PR won’t save you if trust has gone

PR can significantly improve the perception of a company, but there has to be something to work on in the first place.

If the reputation is tarnished, PR alone will not be enough to turn the tide.Recent developments in the City suggest that if a firm is powerful enough, and its management held in sufficient awe, the converse is also true.

The contrasting experiences in the past few days of Vodafone and Sainsbury confirm this. For most of early February, Vodafone – or a source allegedly close to it – was floating the idea that it might launch a near £20bn bid for US operator AT&T Mobile. The reaction to this kite-flying was almost universally hostile. Institutional investors worried publicly that the move would damage rather than enhance profits. The share price fell and press comment was negative. Yet the firm forged ahead and it took a trumping bid from rival Cirgular to end the bidding battle.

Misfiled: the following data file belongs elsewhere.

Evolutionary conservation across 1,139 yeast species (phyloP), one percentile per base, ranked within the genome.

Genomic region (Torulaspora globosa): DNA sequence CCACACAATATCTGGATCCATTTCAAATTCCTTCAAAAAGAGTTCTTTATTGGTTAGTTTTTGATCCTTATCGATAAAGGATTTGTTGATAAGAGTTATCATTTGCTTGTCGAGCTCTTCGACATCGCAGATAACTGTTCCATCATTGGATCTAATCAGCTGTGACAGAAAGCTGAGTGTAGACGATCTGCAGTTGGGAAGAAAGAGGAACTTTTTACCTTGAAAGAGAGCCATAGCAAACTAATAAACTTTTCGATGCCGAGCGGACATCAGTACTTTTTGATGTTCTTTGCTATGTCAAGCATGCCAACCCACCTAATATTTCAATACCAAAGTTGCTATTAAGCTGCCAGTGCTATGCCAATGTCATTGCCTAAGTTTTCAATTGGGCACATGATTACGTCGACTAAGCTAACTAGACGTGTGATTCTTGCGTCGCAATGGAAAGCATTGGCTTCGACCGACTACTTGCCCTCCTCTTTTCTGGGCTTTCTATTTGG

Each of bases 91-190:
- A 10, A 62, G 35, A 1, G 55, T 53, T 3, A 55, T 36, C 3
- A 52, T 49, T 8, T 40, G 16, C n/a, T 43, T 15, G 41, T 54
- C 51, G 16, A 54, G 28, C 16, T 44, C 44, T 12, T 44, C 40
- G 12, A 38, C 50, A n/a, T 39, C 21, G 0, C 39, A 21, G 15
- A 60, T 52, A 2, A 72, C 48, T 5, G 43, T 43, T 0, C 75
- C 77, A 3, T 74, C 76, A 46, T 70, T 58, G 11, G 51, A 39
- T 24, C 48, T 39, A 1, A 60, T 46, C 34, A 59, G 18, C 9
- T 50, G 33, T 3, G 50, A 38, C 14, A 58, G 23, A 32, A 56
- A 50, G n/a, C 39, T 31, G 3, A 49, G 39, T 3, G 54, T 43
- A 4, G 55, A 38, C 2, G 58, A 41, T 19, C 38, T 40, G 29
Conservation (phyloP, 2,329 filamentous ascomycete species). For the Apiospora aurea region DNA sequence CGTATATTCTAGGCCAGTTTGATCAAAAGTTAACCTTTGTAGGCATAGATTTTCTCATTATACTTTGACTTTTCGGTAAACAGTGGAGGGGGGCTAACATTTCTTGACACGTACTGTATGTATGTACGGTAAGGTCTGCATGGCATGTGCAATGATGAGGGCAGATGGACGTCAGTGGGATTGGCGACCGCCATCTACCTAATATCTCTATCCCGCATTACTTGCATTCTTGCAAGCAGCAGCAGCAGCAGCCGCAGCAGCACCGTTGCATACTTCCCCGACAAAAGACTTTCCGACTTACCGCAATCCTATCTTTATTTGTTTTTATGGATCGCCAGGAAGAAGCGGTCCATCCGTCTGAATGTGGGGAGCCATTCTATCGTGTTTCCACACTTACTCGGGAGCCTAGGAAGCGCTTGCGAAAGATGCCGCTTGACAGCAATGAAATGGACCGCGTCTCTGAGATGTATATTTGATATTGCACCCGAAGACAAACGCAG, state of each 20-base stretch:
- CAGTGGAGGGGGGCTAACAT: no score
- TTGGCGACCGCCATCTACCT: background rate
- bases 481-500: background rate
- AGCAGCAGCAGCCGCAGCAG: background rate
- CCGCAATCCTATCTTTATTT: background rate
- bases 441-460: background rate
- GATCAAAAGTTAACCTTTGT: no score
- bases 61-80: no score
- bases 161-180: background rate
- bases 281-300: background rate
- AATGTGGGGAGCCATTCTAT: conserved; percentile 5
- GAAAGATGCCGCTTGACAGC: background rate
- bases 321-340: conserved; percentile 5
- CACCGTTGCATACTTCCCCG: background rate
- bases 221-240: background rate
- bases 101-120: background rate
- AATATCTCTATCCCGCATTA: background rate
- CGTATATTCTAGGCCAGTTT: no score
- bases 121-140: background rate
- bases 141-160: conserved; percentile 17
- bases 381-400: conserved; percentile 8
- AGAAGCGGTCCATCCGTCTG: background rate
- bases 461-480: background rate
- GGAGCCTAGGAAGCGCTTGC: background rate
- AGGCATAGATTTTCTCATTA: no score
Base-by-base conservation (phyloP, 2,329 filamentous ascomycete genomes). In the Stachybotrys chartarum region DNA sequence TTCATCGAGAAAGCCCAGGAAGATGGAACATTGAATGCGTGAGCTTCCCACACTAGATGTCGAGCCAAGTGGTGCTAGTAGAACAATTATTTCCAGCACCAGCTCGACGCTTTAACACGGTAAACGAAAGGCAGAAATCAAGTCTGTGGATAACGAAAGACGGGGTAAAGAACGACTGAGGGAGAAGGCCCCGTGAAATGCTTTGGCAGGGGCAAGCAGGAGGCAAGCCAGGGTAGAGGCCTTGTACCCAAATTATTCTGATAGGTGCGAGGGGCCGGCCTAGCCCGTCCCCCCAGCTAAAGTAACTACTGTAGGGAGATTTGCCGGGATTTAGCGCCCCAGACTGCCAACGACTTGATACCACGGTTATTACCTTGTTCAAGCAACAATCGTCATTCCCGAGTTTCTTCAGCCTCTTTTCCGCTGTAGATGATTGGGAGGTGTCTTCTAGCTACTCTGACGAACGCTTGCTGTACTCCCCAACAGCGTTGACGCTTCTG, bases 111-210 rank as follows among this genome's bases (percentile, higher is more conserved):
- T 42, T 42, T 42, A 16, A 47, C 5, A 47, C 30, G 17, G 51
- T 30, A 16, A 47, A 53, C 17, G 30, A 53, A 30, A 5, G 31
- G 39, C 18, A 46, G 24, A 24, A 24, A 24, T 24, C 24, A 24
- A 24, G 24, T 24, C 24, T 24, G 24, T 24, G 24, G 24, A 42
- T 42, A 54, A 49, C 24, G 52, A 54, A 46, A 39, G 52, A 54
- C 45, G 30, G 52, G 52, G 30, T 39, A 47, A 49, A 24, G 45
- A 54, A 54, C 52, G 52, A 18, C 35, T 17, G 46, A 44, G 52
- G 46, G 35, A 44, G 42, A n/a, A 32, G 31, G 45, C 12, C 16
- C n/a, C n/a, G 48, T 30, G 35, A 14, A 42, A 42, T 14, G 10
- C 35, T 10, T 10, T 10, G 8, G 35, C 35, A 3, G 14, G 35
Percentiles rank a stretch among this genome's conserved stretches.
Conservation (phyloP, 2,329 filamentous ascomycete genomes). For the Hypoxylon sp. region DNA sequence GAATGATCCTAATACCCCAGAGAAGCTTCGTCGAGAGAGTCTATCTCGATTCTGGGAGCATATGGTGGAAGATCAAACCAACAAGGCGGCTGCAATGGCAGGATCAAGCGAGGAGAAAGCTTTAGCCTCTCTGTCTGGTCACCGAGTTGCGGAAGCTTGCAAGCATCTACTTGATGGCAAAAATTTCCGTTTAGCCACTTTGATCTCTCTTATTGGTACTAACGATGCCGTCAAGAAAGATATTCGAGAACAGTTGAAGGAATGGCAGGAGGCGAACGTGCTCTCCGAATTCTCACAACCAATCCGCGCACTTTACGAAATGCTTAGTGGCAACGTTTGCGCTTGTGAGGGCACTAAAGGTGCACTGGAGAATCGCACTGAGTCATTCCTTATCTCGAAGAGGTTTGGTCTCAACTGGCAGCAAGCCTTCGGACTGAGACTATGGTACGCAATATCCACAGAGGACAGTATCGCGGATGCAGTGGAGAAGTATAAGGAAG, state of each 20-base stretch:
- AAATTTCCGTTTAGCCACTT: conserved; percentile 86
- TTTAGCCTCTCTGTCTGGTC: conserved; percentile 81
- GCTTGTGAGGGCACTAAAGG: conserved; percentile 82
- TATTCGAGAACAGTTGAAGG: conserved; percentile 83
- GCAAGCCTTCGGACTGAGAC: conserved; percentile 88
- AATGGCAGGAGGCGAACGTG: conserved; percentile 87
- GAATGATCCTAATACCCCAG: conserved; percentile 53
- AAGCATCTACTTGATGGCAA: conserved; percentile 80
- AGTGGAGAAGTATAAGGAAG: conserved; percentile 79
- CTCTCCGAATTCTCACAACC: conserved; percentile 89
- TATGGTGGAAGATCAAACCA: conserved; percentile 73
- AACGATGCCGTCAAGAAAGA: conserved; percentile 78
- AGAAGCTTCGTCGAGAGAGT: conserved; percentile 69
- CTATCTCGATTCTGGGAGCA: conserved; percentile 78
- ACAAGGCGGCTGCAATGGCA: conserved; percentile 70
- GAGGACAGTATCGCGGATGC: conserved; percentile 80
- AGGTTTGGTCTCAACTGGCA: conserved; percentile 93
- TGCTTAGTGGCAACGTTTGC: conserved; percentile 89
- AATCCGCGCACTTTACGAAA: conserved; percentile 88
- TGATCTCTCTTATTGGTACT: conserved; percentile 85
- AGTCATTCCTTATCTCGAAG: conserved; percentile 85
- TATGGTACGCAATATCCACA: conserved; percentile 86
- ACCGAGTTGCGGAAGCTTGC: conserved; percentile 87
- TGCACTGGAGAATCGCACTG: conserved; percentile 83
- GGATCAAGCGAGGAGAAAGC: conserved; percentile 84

No such luck at Sainsbury. It needs a new chairman and announced that the job was going to the one-time Bass chief , Sir Ian Prosser. There followed such a deluge of protest from shareholders that he may yet feel obliged to step down before he even gets there.

The Vodafone PR was markedly more skilful because all those leaks softened people up. Investors did not like the bid but at least it did not come as a surprise. Shock turned to resignation.

In contrast, Sainsbury made no attempt to soften people up. Indeed Prosser’s name never figured in the betting. Shock turned to anger. The conclusion one can draw is that the reputation of Vodafone is sufficiently good for it to get away with behaving in a high-handed fashion. Sainsbury’s management is not held in such awe so even if its tactics had been different, it would have caught the flak because the trust is no longer there.

But that, too, carries a lesson for Vodafone. If it ignores its stakeholders and fails to deliver on its promises, it will pay a high price.

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